Letter from Europe

Railways and World Heritage

Issue no. 2017/26

Picture above: The Semmering Railway (Austria) is listed on UNESCO's World Heritage list. It traverses the Austrian Alps to link Vienna with Graz and Klagenfurt (photo © Fritz Hiersche / dreamstime.com).


Railways have long been a component of successful World Heritage applications. In 1986, Britain made its very first successful application to UNESCO and Ironbridge Gorge in Shropshire was inscribed on UNESCO's List. Yet it was not before 1998 that the first railway secured, in its own right, UNESCO recognition: the Semmering Railway through the Alps.

Dear fellow travellers

Securing a coveted place on UNESCO's World Heritage List is just one of many ways in which countries stage their identity. The decision about what sites to propose for inclusion is deeply political, but also speaks volumes about how a country perceives itself and its achievements on a global stage.

Railways have long been a component of successful World Heritage applications. In 1986, Britain made its very first successful application to UNESCO and Ironbridge Gorge in Shropshire was inscribed on UNESCO's List. The site is a fine example of creative ingenuity in the Industrial Revolution, and railways are a key part of that story. But the intention of that listing was to do far more than showcase a primitive railway network - and much the same is true of the listing of the industrial landscapes of Blaenavon in Wales, which were added to the World Heritage List in 2000. Here too, railways are important, but not centrally so. What is perhaps surprising is that Britain has never proposed the various sites around the Liverpool and Manchester Railway. Opened in 1830, this was the world's first railway linking two cities. Is this not the Chartres of railway history, something which would be as deserving of recognition as Europe's great Gothic cathedrals or mediaeval townscapes?

In 1998, the Semmering Railway was the first railway to secure, in its own right, UNESCO recognition. It is a superb rail route. We travelled along it in July, taking an early-morning train out of Vienna, and enjoying breakfast in the Slovenian restaurant car as we climbed slowly into the Alps. The World Heritage citation commends the route as "one of the great feats of civil engineering during the pioneering phase of railway building." The new railway brought the Alps within striking distance of Vienna, and new communities sprung up around the line. The village of Semmering became a rural annex to the coffee houses and salons of the capital. It was not an escape from Vienna. It was Vienna in the mountains (just as Trieste was Vienna by the sea).

In 1999, the narrow-gauge Darjeeling Himalayan Railway was inscribed on the UNESCO list. That latter citation has since been extended to include two other mountain railways in India.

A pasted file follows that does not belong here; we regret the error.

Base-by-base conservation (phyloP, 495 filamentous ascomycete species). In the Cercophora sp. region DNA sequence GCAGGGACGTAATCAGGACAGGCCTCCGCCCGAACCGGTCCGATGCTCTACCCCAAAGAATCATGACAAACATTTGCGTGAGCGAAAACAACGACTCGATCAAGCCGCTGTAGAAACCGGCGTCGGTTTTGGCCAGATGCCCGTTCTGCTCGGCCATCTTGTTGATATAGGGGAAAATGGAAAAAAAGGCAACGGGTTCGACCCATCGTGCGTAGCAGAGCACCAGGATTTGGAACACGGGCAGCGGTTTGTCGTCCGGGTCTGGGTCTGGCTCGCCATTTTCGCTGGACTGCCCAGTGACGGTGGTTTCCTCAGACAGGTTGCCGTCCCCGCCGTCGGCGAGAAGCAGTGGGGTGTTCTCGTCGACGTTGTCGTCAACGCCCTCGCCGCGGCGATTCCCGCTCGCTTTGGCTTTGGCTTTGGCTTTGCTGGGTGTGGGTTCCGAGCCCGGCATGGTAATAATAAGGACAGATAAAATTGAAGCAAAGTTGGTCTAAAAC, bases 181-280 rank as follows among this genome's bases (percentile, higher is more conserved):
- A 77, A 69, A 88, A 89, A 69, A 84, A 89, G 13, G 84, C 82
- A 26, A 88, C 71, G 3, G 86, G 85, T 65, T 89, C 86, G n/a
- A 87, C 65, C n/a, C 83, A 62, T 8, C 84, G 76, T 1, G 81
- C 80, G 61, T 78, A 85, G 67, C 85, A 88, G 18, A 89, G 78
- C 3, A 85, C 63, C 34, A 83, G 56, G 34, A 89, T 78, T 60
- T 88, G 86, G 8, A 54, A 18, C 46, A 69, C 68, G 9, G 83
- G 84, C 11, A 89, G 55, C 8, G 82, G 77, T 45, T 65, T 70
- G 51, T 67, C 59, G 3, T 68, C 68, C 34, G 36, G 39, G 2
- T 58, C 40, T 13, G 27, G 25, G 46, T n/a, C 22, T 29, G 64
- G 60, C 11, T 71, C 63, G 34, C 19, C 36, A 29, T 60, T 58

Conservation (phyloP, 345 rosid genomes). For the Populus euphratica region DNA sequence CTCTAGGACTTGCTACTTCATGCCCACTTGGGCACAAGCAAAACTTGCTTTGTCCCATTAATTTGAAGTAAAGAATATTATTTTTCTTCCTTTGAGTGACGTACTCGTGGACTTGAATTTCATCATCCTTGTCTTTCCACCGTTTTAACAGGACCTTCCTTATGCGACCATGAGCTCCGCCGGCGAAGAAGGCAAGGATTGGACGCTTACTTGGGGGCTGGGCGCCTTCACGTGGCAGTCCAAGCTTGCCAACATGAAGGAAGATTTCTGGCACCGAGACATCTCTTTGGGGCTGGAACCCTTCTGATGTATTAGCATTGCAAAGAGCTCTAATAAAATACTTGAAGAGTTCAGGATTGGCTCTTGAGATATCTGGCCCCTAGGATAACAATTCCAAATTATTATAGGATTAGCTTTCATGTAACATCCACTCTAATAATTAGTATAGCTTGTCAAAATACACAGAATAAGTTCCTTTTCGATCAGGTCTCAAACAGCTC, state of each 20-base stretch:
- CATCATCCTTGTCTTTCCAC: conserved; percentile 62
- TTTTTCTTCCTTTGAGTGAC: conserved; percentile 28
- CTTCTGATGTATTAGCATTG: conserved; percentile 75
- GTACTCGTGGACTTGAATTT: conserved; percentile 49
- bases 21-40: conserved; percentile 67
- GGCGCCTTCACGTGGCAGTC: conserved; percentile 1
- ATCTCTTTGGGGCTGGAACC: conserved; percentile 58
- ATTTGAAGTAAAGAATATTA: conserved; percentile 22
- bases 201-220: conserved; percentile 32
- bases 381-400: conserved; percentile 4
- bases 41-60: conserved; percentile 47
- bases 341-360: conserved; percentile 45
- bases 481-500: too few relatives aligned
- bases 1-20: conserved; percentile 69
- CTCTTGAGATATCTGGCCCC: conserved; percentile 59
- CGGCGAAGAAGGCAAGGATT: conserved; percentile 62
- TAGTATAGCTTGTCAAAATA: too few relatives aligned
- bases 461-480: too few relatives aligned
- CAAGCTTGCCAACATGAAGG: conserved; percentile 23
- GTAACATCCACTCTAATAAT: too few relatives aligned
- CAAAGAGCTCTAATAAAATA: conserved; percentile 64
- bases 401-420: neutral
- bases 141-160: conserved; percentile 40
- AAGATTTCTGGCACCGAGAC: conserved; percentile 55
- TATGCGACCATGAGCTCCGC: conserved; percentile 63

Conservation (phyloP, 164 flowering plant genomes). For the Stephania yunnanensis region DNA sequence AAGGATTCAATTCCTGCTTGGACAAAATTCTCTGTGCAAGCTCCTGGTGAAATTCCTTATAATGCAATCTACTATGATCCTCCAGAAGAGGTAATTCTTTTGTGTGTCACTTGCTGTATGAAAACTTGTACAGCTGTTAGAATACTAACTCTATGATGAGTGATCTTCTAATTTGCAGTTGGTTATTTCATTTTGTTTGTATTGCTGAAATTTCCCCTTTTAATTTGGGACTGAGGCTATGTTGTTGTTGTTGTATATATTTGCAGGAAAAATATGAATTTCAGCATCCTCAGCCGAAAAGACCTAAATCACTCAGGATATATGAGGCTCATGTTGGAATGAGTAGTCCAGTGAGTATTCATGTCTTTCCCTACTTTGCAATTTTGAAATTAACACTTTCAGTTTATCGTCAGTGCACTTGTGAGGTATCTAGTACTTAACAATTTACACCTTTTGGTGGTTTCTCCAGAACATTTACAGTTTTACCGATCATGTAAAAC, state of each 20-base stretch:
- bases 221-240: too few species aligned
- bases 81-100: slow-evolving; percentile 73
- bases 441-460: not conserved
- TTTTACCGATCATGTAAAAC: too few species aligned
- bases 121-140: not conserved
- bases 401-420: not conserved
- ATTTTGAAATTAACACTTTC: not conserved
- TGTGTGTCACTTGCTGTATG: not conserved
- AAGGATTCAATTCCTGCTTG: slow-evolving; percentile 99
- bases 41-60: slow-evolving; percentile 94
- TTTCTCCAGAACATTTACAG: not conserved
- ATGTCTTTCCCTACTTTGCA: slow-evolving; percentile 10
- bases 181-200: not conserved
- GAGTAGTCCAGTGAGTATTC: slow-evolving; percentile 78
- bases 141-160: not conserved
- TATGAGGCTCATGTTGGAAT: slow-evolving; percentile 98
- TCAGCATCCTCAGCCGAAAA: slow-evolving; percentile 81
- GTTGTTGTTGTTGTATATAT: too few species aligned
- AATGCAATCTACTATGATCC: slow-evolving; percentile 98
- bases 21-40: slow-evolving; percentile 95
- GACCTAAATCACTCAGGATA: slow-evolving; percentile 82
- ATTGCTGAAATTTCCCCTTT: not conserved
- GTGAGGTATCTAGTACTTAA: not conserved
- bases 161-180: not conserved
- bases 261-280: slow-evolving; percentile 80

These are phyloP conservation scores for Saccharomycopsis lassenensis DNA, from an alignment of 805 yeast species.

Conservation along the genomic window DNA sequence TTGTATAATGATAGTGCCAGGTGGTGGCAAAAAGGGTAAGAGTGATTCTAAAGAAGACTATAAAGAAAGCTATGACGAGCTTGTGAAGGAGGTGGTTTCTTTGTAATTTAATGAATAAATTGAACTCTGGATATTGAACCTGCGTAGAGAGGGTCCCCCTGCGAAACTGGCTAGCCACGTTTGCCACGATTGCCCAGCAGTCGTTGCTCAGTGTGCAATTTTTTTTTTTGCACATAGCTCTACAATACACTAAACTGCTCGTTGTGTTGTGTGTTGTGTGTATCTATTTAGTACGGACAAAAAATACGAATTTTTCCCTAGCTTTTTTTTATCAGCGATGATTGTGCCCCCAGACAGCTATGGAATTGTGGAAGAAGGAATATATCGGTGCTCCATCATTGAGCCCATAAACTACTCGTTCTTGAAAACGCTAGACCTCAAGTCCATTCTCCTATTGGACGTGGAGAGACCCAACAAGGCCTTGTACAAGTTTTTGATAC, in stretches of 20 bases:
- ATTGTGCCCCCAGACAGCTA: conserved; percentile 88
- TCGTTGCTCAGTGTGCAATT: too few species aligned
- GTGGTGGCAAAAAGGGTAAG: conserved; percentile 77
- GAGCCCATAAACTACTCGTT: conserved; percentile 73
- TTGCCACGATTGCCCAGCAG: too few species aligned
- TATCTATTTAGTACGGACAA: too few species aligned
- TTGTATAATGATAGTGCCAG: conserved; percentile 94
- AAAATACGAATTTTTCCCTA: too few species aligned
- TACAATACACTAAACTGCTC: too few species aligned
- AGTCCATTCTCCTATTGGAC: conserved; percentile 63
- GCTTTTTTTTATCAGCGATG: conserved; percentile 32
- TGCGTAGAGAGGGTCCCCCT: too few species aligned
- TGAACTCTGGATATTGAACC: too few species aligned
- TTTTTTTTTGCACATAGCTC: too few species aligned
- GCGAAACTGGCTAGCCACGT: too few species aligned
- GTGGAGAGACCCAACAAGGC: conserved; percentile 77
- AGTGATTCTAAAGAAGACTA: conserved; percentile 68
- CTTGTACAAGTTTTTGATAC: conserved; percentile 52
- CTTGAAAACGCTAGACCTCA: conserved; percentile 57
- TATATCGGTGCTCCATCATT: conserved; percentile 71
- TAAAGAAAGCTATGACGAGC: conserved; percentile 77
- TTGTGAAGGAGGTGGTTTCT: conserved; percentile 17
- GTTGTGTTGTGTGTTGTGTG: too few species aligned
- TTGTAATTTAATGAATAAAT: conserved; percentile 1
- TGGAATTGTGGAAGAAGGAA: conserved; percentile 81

A further UNESCO railway citation focuses on the Rhaetian Railway network and its surrounding landscapes in eastern Switzerland. The specific lines listed are two narrow-gauge routes from St Moritz, namely the Albula Railway north to Thusis and the Bernina Railway south to Tirano. So, of the first six railways to be inscribed on UNESCO's list, all but the Semmering are narrow-gauge routes.

There have been some other rail-related inscriptions, among them the exuberant Gothic revival style Chhatrapati Shivaji Terminus in Mumbai and the Forth Rail Bridge in Scotland. The latter is not the only case of a World Heritage Site which is particularly well viewed from a train. The railway to Zakopane, as it climbs south from Kraków towards the Tatra Mountains, cuts through the middle of a remarkable cultural landscape of huge spiritual significance. This is the UNESCO-listed park at Kalwaria Zebrzydowska, where the landscape has been shaped into a symbolic representation of the events and scenes of Christ's passion.

In Budapest, the long-standing UNESCO listing covering the banks of the Danube and the Buda Castle complex was extended to include the first line of Budapest's underground railway. But wouldn't it be good to see Moscow's fabulous metro stations being added to the World Heritage List? The art deco columns at Mayakovskaya and the ornamentation at Kiyevskaya are just two examples from the heyday of Soviet design that might easily be grouped into a single nomination. But Russia's priorities today lie elsewhere and the Moscow metro could probably not compete with an ancient convent or monastery.

Nicky Gardner and Susanne Kries
(editors, hidden europe magazine)

This Letter from Europe is adapted from a text first published in our book Europe by Rail: The Definitive Guide. The 15th edition of the book will be published in late November. Do contact us if you would be interested in purchasing signed copies of this new edition (with an inscription of your choice) as Christmas gifts.

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